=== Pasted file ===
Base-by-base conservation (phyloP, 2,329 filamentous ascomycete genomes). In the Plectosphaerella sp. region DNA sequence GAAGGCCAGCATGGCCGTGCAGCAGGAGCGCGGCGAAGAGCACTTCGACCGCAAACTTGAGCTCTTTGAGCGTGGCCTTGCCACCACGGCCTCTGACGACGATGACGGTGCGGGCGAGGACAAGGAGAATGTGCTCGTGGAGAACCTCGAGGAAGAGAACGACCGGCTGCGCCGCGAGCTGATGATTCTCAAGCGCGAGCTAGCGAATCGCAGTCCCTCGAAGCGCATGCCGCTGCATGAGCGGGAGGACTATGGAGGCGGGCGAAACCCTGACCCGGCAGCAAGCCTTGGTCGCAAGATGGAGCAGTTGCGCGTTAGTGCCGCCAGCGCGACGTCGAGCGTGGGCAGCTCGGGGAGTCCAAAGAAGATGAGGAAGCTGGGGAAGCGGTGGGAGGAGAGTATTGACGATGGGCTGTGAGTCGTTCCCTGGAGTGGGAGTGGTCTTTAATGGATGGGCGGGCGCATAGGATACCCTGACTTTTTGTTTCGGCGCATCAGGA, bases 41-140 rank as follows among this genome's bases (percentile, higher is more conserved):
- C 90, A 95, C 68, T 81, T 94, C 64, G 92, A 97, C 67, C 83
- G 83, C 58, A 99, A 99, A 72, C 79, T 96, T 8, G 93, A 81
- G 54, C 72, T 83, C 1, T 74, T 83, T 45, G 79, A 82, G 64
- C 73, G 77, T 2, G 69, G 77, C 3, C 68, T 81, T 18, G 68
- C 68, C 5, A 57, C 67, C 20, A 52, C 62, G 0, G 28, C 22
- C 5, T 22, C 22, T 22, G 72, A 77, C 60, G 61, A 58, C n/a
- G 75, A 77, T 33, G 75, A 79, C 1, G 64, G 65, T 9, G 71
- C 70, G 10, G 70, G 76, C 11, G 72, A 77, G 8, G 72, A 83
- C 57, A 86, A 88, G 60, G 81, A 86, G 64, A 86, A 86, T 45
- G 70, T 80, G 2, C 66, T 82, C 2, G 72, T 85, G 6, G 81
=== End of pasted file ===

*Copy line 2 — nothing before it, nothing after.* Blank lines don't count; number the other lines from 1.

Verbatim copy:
- C 90, A 95, C 68, T 81, T 94, C 64, G 92, A 97, C 67, C 83